Elderly patients with bipolar disorder (BD) do not show greater levels of cognitive decline over 2 years than their mentally healthy counterparts, research suggests.
Sigfried Schouws (GGZ inGeest, Amsterdam, the Netherlands) and team found that although elderly BD patients had poorer overall cognitive function than controls, there was no significant difference in cognitive decline rates over 2 years between the groups.
The findings, published in Bipolar Disorders, come from a study of 65 euthymic elderly BD outpatients, aged between 60 and 90 years, and 42 mentally healthy individuals of similar age. There were no significant differences between the groups regarding premorbid IQ, education level, or vascular risk factors.
All of the participants underwent a comprehensive neuropsychologic test battery at baseline and at the 2-year follow up to assess attention, learning and memory, executive functioning, and verbal fluency.
The researchers found that patients with BD had significantly poorer mean scores on all cognitive tests than controls both at baseline and at follow up.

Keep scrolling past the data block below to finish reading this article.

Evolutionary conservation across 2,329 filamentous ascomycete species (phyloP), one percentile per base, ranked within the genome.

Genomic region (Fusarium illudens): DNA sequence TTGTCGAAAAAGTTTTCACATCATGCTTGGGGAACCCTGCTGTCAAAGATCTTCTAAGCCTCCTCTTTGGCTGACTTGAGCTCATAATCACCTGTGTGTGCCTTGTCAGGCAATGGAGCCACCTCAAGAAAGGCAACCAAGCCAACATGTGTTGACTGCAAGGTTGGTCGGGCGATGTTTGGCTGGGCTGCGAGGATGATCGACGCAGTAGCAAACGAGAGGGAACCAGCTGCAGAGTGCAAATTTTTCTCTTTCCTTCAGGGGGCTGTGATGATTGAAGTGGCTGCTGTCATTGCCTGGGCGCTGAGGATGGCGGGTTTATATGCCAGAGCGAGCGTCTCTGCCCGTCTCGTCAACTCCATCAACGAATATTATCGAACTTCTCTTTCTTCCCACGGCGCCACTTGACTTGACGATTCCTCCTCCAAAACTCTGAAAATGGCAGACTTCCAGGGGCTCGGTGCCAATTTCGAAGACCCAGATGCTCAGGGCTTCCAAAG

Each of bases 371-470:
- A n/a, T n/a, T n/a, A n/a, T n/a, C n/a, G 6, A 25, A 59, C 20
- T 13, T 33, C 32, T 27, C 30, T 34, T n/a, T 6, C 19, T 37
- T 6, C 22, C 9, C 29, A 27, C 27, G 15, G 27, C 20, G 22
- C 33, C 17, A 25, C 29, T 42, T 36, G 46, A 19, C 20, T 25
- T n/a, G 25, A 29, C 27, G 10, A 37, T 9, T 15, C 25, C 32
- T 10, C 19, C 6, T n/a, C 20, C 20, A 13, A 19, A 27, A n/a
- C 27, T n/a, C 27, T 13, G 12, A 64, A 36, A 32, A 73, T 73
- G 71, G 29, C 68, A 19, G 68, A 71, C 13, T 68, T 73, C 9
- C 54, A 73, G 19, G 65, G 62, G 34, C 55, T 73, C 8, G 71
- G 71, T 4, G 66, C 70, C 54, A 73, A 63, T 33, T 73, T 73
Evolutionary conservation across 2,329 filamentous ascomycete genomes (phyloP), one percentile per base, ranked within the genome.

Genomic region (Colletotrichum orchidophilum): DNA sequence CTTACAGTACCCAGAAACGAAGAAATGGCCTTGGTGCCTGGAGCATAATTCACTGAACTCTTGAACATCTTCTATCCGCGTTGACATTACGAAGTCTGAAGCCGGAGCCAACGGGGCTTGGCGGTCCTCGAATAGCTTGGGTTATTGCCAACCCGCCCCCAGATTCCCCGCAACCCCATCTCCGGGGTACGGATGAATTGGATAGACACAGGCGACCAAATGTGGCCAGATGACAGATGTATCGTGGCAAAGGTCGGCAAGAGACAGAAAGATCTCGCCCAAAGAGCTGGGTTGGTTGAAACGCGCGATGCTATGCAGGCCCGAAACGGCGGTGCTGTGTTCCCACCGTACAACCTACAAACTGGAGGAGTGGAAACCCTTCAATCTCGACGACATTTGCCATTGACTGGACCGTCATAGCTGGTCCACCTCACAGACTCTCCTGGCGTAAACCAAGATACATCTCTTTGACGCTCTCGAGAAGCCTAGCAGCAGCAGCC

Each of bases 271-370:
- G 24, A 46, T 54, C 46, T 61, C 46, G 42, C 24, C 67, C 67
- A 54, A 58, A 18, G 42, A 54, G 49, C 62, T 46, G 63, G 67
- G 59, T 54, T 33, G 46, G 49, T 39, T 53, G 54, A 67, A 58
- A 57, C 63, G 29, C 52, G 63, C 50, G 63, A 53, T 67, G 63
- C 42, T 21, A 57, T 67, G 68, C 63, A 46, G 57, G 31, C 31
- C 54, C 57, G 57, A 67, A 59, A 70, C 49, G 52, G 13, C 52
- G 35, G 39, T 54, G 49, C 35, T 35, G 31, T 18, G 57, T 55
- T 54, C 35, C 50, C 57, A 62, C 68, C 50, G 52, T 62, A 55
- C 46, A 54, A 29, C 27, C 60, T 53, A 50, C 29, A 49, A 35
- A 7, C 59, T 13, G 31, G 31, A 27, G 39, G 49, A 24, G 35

For example, in the Trail Making Test-part B, which measures executive function, BD patients took 188.8 and 196.2 seconds to complete the test at baseline and follow up, respectively, compared with corresponding times of 118.86 and 139.14 seconds for controls. And in the Digits Backward test, which measures attention, BD patients scored 3.98 and 3.83 at baseline and follow up, respectively, compared with corresponding scores of 4.64 and 4.36 for controls.
Both groups had poorer scores in all cognitive domains at follow up compared with baseline, but there were no significant between-group differences regarding the magnitude of these declines.
In the BD group, neither illness nor demographic characteristics were associated with cognitive decline in the domains of attention, executive functioning, or learning and memory. However, a greater number of previous hospitalizations predicted greater declines in verbal fluency.
Schouws and team conclude: "Older adults with BD exhibited worse cognitive functioning compared to healthy controls, but no greater cognitive decline over a period of 2 years."
They add that because both groups had comparable vascular risk factors, "it seems there is something inherent in the disease process that results in cognitive impairment, and not simply a manifestation of vascular risk factors."
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